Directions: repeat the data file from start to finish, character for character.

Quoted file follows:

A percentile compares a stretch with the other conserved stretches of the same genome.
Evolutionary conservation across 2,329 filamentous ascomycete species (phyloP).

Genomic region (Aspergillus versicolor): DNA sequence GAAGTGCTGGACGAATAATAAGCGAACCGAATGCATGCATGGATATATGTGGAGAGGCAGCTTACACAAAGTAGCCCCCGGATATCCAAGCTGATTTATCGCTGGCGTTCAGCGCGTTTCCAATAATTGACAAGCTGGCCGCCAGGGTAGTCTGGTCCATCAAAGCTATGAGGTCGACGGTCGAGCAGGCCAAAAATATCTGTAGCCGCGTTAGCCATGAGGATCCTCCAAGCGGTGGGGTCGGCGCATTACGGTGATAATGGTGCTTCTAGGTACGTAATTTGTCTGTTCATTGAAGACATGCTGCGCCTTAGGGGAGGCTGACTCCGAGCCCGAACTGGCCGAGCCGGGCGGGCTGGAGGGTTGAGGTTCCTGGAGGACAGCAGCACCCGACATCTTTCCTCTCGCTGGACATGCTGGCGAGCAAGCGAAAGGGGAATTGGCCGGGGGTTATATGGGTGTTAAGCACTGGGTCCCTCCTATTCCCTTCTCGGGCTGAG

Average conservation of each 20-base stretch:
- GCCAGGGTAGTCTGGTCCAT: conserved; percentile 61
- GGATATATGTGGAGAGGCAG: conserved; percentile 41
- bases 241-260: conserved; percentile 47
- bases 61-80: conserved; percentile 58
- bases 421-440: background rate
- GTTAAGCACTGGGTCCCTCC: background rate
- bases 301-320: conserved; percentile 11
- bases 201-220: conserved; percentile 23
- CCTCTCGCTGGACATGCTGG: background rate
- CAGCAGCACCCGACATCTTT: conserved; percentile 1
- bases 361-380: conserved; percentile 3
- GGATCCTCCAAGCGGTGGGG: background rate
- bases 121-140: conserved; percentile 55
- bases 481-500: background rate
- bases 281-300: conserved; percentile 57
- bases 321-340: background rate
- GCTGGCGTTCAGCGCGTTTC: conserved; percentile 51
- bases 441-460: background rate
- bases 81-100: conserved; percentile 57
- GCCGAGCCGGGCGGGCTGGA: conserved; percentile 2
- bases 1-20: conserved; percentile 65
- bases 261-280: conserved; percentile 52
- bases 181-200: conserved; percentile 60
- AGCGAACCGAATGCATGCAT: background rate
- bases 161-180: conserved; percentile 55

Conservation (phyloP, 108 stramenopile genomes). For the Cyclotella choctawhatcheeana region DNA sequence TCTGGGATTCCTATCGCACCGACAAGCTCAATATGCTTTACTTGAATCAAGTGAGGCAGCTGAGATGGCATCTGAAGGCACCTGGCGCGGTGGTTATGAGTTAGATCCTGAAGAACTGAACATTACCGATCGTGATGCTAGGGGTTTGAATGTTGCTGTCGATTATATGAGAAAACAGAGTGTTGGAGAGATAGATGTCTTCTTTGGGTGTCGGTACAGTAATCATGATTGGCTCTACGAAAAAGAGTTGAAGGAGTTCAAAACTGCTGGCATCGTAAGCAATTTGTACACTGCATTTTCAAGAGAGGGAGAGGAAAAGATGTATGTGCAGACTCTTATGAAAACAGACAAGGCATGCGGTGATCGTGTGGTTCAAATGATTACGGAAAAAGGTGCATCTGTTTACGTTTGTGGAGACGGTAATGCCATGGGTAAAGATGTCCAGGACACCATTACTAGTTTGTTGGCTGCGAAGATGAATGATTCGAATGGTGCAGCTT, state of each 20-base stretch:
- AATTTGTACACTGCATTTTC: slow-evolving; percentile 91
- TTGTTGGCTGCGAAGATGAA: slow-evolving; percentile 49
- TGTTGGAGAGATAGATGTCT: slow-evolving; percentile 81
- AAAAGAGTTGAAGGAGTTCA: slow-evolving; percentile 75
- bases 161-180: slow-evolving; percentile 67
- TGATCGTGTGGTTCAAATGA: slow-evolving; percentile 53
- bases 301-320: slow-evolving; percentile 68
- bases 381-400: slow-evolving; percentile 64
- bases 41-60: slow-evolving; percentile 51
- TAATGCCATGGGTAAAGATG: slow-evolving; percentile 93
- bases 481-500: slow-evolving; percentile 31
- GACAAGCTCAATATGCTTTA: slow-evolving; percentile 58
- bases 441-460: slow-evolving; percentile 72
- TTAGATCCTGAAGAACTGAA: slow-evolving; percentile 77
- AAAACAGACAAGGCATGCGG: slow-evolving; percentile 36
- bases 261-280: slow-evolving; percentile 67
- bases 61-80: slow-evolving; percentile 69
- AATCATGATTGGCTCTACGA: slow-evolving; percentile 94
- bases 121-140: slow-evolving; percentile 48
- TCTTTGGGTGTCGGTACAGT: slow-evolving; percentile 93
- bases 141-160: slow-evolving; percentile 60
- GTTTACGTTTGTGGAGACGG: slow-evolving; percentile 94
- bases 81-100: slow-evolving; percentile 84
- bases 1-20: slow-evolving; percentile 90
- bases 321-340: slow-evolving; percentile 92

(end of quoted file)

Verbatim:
A percentile compares a stretch with the other conserved stretches of the same genome.
Evolutionary conservation across 2,329 filamentous ascomycete species (phyloP).

Genomic region (Aspergillus versicolor): DNA sequence GAAGTGCTGGACGAATAATAAGCGAACCGAATGCATGCATGGATATATGTGGAGAGGCAGCTTACACAAAGTAGCCCCCGGATATCCAAGCTGATTTATCGCTGGCGTTCAGCGCGTTTCCAATAATTGACAAGCTGGCCGCCAGGGTAGTCTGGTCCATCAAAGCTATGAGGTCGACGGTCGAGCAGGCCAAAAATATCTGTAGCCGCGTTAGCCATGAGGATCCTCCAAGCGGTGGGGTCGGCGCATTACGGTGATAATGGTGCTTCTAGGTACGTAATTTGTCTGTTCATTGAAGACATGCTGCGCCTTAGGGGAGGCTGACTCCGAGCCCGAACTGGCCGAGCCGGGCGGGCTGGAGGGTTGAGGTTCCTGGAGGACAGCAGCACCCGACATCTTTCCTCTCGCTGGACATGCTGGCGAGCAAGCGAAAGGGGAATTGGCCGGGGGTTATATGGGTGTTAAGCACTGGGTCCCTCCTATTCCCTTCTCGGGCTGAG

Average conservation of each 20-base stretch:
- GCCAGGGTAGTCTGGTCCAT: conserved; percentile 61
- GGATATATGTGGAGAGGCAG: conserved; percentile 41
- bases 241-260: conserved; percentile 47
- bases 61-80: conserved; percentile 58
- bases 421-440: background rate
- GTTAAGCACTGGGTCCCTCC: background rate
- bases 301-320: conserved; percentile 11
- bases 201-220: conserved; percentile 23
- CCTCTCGCTGGACATGCTGG: background rate
- CAGCAGCACCCGACATCTTT: conserved; percentile 1
- bases 361-380: conserved; percentile 3
- GGATCCTCCAAGCGGTGGGG: background rate
- bases 121-140: conserved; percentile 55
- bases 481-500: background rate
- bases 281-300: conserved; percentile 57
- bases 321-340: background rate
- GCTGGCGTTCAGCGCGTTTC: conserved; percentile 51
- bases 441-460: background rate
- bases 81-100: conserved; percentile 57
- GCCGAGCCGGGCGGGCTGGA: conserved; percentile 2
- bases 1-20: conserved; percentile 65
- bases 261-280: conserved; percentile 52
- bases 181-200: conserved; percentile 60
- AGCGAACCGAATGCATGCAT: background rate
- bases 161-180: conserved; percentile 55

Conservation (phyloP, 108 stramenopile genomes). For the Cyclotella choctawhatcheeana region DNA sequence TCTGGGATTCCTATCGCACCGACAAGCTCAATATGCTTTACTTGAATCAAGTGAGGCAGCTGAGATGGCATCTGAAGGCACCTGGCGCGGTGGTTATGAGTTAGATCCTGAAGAACTGAACATTACCGATCGTGATGCTAGGGGTTTGAATGTTGCTGTCGATTATATGAGAAAACAGAGTGTTGGAGAGATAGATGTCTTCTTTGGGTGTCGGTACAGTAATCATGATTGGCTCTACGAAAAAGAGTTGAAGGAGTTCAAAACTGCTGGCATCGTAAGCAATTTGTACACTGCATTTTCAAGAGAGGGAGAGGAAAAGATGTATGTGCAGACTCTTATGAAAACAGACAAGGCATGCGGTGATCGTGTGGTTCAAATGATTACGGAAAAAGGTGCATCTGTTTACGTTTGTGGAGACGGTAATGCCATGGGTAAAGATGTCCAGGACACCATTACTAGTTTGTTGGCTGCGAAGATGAATGATTCGAATGGTGCAGCTT, state of each 20-base stretch:
- AATTTGTACACTGCATTTTC: slow-evolving; percentile 91
- TTGTTGGCTGCGAAGATGAA: slow-evolving; percentile 49
- TGTTGGAGAGATAGATGTCT: slow-evolving; percentile 81
- AAAAGAGTTGAAGGAGTTCA: slow-evolving; percentile 75
- bases 161-180: slow-evolving; percentile 67
- TGATCGTGTGGTTCAAATGA: slow-evolving; percentile 53
- bases 301-320: slow-evolving; percentile 68
- bases 381-400: slow-evolving; percentile 64
- bases 41-60: slow-evolving; percentile 51
- TAATGCCATGGGTAAAGATG: slow-evolving; percentile 93
- bases 481-500: slow-evolving; percentile 31
- GACAAGCTCAATATGCTTTA: slow-evolving; percentile 58
- bases 441-460: slow-evolving; percentile 72
- TTAGATCCTGAAGAACTGAA: slow-evolving; percentile 77
- AAAACAGACAAGGCATGCGG: slow-evolving; percentile 36
- bases 261-280: slow-evolving; percentile 67
- bases 61-80: slow-evolving; percentile 69
- AATCATGATTGGCTCTACGA: slow-evolving; percentile 94
- bases 121-140: slow-evolving; percentile 48
- TCTTTGGGTGTCGGTACAGT: slow-evolving; percentile 93
- bases 141-160: slow-evolving; percentile 60
- GTTTACGTTTGTGGAGACGG: slow-evolving; percentile 94
- bases 81-100: slow-evolving; percentile 84
- bases 1-20: slow-evolving; percentile 90
- bases 321-340: slow-evolving; percentile 92